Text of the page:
Mason’s 14-year-old: Youngest high school grad in the nation successfully juggles class and extracurriculars

by   Posted on May 3rd, 2010 in Uncategorized

By Emily Sharrer, Editor-in-Chief

For most 14-year-old girls, finishing the eighth grade and finding a boyfriend are top priorities. Even notions of a high school prom and getting into college are still distant dreams. But George Mason University freshman Paige Epler, the youngest high school graduate in the nation, is not most 14-year-old girls. In fact, she doesn’t even like the Jonas Brothers.

“I like Vivaldi,” said Epler, who has been featured on major news programs to tell her unique story — that of a child genius who attends George Mason University, has broken a world record for successfully completing 200 laps on the monkey bars in less than 40 minutes and created a program on sharks endorsed by the Smithsonian — all before she even has her learner’s permit.

Epler, who was homeschooled, graduated high school and attended her first high school prom at just 12, is an ambitious tween, who bides her time taking classes at Mason, practicing her violin and participating in a local Pokemon league.

But for Epler, it’s all in a day’s work.

“I still have time to play with my friends. I can balance my social life with my academic one. The best part is I’m going to graduate early from college so I have all this time to figure out what I want to do with my life,” said Epler.

Pam Epler, Paige’s mother says that at an early age it was evident Paige was gifted. At just 1 ½ years old, Paige was able to sing “Zip-a-Dee-Doo-Dah” and read spice labels.

“It was our first baby, we didn’t really know that it was that special…and I knew that reading spice labels was really something, so I said well let’s grab the camera for this one, but it wasn’t really until later on when she was really around a lot of little ones that I noticed a vast difference,” says Epler.

At 4 she was reading on at least an eighth-grade level, but even now, the Eplers don’t let Paige’s accelerated intelligence level or her long list of accomplishments go to her head.

“I try really hard to stay away from numbers and tests like that because I will always think that every person has a potential and that they are much more than a number,” said Pam Epler.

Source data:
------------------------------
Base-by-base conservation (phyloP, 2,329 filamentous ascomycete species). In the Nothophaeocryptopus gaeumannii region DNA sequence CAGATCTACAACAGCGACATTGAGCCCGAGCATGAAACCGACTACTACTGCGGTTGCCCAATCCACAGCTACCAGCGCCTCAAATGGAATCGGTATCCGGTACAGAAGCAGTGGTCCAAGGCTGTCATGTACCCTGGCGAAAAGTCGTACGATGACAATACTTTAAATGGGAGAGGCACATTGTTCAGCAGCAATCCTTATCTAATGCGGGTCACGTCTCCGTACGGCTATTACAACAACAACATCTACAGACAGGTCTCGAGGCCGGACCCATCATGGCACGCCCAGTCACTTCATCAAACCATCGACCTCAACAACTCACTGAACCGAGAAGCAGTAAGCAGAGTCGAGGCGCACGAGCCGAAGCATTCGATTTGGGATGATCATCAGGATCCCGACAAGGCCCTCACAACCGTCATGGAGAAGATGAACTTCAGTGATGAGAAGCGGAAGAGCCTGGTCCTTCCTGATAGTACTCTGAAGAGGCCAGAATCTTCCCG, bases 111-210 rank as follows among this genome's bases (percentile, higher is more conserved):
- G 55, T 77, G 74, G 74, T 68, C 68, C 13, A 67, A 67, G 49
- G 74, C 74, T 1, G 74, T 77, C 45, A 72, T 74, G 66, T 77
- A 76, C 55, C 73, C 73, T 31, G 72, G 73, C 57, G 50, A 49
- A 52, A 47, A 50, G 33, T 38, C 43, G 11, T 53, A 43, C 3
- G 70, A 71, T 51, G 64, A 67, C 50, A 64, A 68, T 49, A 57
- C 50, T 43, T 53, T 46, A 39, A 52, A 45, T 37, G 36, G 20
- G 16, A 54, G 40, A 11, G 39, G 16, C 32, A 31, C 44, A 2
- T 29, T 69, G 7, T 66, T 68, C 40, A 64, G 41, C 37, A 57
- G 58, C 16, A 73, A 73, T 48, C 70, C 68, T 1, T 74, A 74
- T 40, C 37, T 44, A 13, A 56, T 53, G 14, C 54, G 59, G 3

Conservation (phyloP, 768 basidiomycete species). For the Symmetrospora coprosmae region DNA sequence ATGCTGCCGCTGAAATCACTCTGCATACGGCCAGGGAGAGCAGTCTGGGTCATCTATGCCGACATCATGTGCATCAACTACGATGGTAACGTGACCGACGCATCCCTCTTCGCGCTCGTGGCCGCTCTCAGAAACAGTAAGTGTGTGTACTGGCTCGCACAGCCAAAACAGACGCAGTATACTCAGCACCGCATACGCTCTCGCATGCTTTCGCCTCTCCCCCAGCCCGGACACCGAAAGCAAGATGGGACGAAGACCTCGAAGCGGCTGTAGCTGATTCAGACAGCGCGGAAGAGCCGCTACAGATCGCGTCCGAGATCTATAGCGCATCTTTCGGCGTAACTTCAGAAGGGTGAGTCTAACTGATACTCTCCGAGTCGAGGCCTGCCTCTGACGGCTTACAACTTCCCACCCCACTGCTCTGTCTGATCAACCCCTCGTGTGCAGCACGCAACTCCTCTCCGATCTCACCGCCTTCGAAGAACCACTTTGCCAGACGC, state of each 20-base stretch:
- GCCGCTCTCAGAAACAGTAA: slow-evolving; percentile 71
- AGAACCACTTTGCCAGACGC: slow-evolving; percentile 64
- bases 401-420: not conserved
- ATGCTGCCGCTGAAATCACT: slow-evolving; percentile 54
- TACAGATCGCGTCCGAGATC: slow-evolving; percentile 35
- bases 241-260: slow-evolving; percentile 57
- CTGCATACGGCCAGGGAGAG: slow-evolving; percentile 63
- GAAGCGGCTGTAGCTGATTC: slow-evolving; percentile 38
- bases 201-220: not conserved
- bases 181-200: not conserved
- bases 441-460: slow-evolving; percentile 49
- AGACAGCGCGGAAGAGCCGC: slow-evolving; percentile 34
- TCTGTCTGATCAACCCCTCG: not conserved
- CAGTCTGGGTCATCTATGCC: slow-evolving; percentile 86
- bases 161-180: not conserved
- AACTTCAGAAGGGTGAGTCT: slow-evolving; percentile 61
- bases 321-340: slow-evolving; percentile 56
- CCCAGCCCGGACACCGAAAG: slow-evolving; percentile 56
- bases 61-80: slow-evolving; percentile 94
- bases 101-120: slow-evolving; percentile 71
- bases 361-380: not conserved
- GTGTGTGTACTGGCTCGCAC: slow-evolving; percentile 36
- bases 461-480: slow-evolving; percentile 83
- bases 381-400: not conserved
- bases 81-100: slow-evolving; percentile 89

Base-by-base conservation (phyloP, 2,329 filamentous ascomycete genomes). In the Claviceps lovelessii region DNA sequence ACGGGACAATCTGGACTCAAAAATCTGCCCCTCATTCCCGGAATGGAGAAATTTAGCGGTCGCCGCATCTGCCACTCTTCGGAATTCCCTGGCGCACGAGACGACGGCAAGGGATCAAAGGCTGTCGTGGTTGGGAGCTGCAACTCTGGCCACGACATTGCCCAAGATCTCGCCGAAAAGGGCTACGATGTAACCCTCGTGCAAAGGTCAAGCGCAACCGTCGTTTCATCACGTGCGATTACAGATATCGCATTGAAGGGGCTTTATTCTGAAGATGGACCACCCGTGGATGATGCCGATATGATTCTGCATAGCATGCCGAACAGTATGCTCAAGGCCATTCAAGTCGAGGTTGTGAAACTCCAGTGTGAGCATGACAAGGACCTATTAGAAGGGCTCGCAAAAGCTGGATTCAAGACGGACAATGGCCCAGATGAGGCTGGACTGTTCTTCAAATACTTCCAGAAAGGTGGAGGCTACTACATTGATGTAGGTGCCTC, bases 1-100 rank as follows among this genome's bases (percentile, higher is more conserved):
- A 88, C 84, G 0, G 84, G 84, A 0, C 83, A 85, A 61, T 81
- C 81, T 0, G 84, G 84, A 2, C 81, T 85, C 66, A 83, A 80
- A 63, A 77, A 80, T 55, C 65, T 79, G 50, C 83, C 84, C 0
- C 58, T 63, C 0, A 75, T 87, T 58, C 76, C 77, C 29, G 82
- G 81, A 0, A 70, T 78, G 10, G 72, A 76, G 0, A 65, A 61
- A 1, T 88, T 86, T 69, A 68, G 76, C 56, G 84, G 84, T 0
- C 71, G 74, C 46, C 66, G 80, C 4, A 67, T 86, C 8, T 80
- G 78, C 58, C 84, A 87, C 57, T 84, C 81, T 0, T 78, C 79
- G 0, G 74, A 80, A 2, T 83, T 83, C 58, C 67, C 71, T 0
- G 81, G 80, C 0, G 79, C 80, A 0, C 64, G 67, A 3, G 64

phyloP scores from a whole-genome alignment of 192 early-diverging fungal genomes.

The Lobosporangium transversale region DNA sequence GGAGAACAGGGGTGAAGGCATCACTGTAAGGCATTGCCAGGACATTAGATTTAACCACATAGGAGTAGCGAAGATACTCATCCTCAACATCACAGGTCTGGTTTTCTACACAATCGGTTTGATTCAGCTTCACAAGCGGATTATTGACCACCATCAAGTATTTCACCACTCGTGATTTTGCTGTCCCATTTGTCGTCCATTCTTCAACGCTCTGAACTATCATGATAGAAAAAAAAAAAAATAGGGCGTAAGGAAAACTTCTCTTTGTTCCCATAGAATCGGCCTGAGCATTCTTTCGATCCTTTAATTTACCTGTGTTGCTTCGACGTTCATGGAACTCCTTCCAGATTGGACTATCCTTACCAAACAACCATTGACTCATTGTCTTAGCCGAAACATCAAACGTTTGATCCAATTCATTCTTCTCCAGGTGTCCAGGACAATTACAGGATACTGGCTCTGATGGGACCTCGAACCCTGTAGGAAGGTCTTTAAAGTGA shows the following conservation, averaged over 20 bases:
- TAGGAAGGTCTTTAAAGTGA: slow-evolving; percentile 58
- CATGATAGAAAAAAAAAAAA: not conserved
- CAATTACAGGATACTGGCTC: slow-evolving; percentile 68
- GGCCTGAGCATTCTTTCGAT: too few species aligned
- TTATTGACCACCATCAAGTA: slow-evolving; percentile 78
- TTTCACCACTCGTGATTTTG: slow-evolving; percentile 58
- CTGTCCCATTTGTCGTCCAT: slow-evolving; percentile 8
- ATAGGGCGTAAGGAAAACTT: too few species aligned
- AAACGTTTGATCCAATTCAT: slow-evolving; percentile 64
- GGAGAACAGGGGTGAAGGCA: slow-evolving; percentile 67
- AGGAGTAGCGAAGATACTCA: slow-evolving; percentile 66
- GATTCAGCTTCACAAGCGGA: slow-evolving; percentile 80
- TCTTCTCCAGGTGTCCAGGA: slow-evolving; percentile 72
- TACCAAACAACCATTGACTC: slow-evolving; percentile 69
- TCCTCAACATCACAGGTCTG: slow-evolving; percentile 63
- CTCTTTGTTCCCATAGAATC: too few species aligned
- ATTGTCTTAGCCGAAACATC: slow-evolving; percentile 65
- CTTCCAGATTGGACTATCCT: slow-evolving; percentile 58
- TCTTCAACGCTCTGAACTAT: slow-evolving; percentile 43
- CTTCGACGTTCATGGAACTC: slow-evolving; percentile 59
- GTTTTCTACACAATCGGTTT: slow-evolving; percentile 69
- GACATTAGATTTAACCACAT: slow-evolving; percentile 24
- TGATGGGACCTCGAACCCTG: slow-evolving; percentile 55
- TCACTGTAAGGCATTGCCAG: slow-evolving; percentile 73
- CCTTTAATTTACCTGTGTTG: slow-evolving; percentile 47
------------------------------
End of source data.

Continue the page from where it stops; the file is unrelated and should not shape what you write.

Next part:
“That doesn’t mean you’re any better or any worse than anyone else,” adds Paige, who was just 13 when she started classes at Mason last semester. “It just means you might have a higher potential, but whether you reach that potential, whether you can get there, that’s what matters — not how far you can go, but how far you do go.”

Although the 14-year-old is the youngest student on campus, Paige doesn’t regret her decision to push ahead with her schooling — even though that does mean she’s surrounded at school by people 5-10 years her senior.

“I didn’t see any sense in waiting until I was much older,” says Paige. “I wanted to reach my full potential at my own pace and if my own pace is a lot faster than somebody else’s then that’s fine.”

Epler, a high school teacher, sometimes enrolls in some of the same classes as her daughter to get work done towards her recertification, and students are often confused when they see the pair in class.

“Some people think that mom is the student,” says Paige. “It’s funny seeing their reactions.”

“When we initially went to this particular class people thought I was there to help her,” said Pam. “It didn’t take them long to figure out who was helping who.”

Paige hasn’t completely outgrown her entire adolescent phase, however.

“Sometimes I kind of get fed up with my parents,” says Paige, who dreams of moving into an apartment in Georgetown with her best friend Maddie. “One minute I’ll be like, ‘I never wanna move,’ the next minute I’m like ‘I wanna move as soon as I’m old enough, this house is boring.’”

One of the most recent projects Paige has taken on is a campaign called “Marketing Math and Science for Girls.” With support from the Women and Genders Department, Paige is reaching out to major companies like Toys R Us and Disney and encouraging them to change gender-biased marketing, so that young girls are shown in advertisements playing with math, science and adventure toys and are encouraged to pursue their interests in math and science.

“In the catalogs you see boys playing with all the science and sports toys and the girls are playing with hearts and flowers and Barbies and cooking stuff,” said Paige. “I’m actually really serious about this, I’m not just doing research and writing a paper…I’m getting out there, I’m actually working with these companies and I’ve gotten responses.”

In mid-April, Paige was featured on the Fox 5 Morning Show in a live interview to talk about the new campaign.

On Wednesday, Paige will give a PowerPoint presentation about the campaign in Innovation Hall room 131 at 1:30 p.m. The presentation is free and open to all students.

“She is such an outstanding and dedicated young lady,” said University Spokeman Dan Walsch. “We are glad and proud to have her as part of our community.”

Whether studying, hanging out with friends or dreaming up what might be a successful future, Paige remains down-to-earth and unfazed by her ability to accomplish so many feats in so little time, including being one of, if not the smartest 14-year-old in the country.

“I know it’s something extraordinary, but it seems kind of ordinary for me. I’m used to it.”



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